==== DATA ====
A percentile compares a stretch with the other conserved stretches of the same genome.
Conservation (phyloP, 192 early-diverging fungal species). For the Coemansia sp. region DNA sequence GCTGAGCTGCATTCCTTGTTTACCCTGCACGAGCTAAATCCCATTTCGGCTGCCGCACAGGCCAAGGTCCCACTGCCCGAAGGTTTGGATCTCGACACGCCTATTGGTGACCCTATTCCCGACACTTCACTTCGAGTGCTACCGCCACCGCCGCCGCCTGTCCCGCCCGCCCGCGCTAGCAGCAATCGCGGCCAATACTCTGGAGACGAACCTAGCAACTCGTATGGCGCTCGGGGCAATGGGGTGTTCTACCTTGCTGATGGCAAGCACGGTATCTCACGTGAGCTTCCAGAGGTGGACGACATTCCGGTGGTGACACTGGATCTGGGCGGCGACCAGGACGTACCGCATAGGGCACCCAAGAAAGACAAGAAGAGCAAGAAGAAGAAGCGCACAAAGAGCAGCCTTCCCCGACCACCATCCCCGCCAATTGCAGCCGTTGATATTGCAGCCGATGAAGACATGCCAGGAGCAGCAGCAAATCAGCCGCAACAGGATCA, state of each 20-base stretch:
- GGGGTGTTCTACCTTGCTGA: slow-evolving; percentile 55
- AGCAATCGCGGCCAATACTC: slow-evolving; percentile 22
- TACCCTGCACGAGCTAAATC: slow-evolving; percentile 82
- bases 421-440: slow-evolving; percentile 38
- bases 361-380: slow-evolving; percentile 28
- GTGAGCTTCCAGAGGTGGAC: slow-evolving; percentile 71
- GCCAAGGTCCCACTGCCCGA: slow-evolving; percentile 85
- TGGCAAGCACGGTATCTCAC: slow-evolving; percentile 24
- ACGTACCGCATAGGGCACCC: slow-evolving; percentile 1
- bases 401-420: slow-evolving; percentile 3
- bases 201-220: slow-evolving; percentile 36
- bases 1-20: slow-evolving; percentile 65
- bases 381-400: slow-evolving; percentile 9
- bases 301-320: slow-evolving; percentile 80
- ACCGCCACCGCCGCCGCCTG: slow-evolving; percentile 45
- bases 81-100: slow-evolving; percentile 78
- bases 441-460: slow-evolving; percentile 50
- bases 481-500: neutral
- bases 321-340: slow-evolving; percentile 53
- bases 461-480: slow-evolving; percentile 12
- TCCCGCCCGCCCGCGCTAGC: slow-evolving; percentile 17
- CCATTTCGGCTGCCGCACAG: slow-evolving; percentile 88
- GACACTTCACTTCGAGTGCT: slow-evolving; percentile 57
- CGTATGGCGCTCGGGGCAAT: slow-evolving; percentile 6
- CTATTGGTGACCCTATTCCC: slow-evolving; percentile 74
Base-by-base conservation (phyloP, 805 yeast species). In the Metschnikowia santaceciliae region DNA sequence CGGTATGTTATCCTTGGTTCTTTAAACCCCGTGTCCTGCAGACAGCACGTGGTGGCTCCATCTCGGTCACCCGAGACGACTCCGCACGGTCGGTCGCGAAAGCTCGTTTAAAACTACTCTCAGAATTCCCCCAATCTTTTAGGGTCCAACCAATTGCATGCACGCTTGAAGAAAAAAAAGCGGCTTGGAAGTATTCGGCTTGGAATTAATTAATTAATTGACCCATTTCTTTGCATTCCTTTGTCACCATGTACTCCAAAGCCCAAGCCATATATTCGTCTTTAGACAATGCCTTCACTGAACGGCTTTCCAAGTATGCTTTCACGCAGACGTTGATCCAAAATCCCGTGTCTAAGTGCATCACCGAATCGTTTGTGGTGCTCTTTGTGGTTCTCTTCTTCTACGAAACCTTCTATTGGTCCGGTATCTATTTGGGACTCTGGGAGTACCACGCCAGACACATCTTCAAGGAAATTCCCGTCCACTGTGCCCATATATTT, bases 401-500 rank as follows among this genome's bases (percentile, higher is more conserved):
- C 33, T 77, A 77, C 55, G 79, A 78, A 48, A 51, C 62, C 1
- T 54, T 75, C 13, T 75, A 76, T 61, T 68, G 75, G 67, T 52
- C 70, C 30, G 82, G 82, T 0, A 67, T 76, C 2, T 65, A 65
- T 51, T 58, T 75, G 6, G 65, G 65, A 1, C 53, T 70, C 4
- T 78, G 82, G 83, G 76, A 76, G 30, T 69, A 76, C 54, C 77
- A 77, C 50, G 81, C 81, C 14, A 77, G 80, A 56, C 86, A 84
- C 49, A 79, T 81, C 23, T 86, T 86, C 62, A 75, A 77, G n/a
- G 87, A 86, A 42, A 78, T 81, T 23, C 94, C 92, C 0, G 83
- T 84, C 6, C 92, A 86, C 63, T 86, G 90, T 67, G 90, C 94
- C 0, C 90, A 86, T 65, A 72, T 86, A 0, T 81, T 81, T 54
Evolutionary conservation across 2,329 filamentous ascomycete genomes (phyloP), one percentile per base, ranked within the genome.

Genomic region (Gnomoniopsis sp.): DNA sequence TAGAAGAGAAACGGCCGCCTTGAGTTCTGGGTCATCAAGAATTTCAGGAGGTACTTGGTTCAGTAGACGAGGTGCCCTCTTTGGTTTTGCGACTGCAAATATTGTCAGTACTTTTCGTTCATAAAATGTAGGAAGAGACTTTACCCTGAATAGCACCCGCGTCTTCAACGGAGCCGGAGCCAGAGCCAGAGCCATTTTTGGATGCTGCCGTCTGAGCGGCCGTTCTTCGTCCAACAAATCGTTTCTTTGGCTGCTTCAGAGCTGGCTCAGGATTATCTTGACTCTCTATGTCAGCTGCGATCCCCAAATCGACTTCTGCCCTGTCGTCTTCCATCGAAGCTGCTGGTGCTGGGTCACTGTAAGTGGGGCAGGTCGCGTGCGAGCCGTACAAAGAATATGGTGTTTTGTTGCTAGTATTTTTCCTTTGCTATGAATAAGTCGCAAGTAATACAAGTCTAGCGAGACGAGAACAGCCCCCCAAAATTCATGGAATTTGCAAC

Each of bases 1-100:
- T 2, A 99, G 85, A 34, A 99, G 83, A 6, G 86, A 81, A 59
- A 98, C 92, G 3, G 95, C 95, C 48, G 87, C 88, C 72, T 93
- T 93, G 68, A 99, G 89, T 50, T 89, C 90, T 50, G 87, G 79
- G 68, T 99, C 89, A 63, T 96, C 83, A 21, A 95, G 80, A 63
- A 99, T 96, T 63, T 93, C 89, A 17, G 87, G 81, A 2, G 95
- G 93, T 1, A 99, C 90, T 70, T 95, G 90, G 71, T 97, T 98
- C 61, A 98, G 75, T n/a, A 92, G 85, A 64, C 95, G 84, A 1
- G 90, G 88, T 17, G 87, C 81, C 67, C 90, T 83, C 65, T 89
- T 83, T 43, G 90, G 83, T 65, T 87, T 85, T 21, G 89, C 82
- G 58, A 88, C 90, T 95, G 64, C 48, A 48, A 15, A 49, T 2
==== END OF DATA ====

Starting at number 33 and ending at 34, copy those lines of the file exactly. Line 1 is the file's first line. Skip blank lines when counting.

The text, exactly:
- T 78, G 82, G 83, G 76, A 76, G 30, T 69, A 76, C 54, C 77
- A 77, C 50, G 81, C 81, C 14, A 77, G 80, A 56, C 86, A 84